DHS is not very forthcoming with immigration statistics and other basic data. For instance, USCIS even redacts the names of lawyers working on appeals cases, as I reported recently. This general lack of transparency, unfortunately, is contagious, and it extends to how other law enforcement agencies report (or don't report) on aliens and arrests.
It's not that the aliens are not arrested, though sometimes that's a problem. It's that the immigration status of the accused, or lack thereof, is not routinely captured in the reporting systems. Without that data it makes it harder than it needs be to deport some aliens and makes it more difficult to formulate a sensible immigration policy.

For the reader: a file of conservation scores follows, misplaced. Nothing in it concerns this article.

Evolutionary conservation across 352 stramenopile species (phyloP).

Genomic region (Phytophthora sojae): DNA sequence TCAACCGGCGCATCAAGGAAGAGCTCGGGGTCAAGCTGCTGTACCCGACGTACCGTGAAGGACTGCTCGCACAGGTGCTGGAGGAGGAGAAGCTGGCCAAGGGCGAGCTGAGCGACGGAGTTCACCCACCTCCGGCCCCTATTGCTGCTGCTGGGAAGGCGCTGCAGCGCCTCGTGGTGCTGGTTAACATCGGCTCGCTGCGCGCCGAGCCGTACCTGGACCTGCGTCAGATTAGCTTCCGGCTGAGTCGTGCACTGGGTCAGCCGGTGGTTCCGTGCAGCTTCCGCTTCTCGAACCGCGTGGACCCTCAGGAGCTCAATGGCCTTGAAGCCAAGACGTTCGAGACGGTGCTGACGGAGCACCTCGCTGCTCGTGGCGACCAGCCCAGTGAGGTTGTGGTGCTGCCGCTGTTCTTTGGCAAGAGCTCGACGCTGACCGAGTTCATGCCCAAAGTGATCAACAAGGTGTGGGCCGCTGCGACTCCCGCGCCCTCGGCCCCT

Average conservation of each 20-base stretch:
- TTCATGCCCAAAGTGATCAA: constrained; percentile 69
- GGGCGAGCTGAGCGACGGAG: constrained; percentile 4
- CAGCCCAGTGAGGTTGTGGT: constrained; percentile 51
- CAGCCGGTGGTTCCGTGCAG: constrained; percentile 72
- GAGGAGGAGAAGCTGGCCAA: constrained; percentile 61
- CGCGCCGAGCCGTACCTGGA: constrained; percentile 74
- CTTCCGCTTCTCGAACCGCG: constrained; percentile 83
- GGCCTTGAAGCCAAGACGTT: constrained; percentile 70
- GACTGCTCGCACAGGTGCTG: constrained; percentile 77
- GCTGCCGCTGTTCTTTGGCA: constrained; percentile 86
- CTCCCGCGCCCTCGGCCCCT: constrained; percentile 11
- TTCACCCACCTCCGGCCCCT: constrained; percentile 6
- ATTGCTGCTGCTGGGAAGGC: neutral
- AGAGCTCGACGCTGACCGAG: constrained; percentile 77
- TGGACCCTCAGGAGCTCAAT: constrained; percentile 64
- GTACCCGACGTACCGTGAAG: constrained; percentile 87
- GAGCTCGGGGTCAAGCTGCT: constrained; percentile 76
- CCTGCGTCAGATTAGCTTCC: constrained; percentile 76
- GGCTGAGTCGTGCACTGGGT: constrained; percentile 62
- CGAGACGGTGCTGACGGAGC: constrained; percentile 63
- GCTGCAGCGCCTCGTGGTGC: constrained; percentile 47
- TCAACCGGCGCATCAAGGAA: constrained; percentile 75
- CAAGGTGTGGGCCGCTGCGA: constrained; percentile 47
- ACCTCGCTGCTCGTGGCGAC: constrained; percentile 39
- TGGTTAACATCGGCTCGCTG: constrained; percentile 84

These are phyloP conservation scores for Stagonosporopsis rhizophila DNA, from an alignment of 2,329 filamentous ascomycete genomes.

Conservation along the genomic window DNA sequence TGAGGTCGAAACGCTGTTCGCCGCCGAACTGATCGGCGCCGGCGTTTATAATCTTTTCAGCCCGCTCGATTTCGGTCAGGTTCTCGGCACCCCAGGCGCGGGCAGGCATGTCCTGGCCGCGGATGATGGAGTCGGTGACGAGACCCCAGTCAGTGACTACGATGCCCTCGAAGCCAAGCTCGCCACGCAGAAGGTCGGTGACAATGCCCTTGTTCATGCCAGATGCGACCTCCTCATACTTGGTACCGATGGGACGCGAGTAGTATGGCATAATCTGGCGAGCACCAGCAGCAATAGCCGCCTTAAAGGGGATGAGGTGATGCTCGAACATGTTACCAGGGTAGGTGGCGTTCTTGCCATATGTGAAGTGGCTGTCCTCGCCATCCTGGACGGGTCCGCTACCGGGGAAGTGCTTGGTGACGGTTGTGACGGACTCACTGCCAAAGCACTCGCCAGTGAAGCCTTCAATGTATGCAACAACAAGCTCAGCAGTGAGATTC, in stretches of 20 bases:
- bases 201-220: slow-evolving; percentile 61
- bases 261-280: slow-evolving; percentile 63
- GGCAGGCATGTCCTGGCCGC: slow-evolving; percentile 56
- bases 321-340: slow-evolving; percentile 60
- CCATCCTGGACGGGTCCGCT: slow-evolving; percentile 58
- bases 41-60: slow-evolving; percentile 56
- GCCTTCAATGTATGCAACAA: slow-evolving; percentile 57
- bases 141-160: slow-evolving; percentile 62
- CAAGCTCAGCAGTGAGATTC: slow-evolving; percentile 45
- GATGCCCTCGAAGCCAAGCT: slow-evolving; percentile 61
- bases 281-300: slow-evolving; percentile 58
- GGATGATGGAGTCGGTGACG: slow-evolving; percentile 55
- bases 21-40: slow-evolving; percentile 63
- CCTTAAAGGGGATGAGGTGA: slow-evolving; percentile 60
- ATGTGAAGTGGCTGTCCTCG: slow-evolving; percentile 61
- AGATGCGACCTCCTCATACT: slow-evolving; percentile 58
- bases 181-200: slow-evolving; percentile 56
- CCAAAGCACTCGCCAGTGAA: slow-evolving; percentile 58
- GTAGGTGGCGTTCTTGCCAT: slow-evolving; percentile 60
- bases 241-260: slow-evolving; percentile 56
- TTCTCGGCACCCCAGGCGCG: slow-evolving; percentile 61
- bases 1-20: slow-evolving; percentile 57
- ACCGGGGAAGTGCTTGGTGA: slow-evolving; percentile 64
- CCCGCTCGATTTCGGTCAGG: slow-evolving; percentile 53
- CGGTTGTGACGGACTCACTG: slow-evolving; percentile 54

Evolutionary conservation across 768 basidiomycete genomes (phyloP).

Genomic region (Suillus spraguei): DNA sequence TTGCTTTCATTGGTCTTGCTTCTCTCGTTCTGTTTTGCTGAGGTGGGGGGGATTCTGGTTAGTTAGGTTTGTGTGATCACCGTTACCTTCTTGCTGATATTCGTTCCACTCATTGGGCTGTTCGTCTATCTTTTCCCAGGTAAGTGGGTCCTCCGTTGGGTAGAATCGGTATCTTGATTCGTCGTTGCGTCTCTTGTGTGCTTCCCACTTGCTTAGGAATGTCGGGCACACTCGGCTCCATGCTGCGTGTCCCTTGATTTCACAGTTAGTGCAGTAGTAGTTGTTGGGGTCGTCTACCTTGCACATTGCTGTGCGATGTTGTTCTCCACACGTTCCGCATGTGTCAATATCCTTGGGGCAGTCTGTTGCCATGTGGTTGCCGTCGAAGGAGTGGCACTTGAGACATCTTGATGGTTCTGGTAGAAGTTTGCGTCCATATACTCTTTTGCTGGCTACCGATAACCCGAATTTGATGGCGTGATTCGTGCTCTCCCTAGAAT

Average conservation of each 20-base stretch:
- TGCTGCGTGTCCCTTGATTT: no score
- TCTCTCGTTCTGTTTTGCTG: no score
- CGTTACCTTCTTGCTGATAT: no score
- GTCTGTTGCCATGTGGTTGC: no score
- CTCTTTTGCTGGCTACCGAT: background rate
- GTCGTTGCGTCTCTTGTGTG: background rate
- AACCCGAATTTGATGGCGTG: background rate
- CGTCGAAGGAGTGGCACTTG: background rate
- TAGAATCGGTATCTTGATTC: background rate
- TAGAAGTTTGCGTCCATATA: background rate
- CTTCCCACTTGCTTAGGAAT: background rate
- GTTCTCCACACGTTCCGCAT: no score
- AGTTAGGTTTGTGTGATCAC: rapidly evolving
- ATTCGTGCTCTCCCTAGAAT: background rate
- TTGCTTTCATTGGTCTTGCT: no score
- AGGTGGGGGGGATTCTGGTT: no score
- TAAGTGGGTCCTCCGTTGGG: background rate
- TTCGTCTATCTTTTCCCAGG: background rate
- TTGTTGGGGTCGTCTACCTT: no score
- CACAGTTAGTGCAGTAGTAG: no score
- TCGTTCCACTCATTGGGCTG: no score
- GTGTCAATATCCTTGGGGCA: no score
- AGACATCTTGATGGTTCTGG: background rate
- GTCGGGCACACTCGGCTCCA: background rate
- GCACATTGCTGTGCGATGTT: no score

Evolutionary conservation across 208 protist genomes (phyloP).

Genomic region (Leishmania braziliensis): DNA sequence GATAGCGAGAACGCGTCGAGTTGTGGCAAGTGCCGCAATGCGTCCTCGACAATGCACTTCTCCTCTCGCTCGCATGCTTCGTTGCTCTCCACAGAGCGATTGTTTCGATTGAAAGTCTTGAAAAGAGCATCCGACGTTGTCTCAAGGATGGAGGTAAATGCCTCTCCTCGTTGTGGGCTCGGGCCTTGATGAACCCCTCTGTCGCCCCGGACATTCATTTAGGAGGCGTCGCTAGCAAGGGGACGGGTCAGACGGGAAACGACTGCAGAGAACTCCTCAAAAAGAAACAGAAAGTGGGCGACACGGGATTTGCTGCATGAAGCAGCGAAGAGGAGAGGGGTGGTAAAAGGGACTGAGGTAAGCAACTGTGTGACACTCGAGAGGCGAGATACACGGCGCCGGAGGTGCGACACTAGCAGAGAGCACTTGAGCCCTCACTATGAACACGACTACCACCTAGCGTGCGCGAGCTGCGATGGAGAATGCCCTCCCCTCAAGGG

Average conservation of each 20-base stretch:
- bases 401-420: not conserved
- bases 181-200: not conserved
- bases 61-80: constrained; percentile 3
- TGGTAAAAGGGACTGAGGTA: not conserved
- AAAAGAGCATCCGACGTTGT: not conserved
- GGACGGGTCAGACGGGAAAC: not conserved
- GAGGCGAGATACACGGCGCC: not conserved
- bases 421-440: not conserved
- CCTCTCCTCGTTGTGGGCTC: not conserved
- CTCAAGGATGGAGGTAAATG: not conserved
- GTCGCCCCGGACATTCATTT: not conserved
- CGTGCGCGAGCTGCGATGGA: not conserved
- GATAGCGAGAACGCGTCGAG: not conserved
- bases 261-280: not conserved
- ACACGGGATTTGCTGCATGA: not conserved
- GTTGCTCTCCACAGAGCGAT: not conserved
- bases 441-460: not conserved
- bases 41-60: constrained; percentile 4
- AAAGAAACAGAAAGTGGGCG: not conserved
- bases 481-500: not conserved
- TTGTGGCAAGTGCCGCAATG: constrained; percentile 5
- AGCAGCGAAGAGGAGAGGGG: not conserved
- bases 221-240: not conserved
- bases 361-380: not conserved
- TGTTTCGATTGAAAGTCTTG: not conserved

Needless to say, the White House is not about to solve this matter, but Rep. Mo Brooks (R-Ala.) has introduced a bill to correct the situation. It's H.R.3151 and it does two things: First, it allows arrest reports already sent to the FBI by state and local governments to include the best known immigration status of the arrestee. Second, it requires the federal government to publish illegal alien crime data in the FBI’s annual crime reports.
Brooks's office told me that they have 11 co-sponsors of the bill, all Republican House members, and the support of several national organizations, including NumbersUSA, FAIR, and the National Citizenship and Immigration Services Council. The bill, unlike so many others, has a straightforward name: The Arrest Statistics Reporting Act.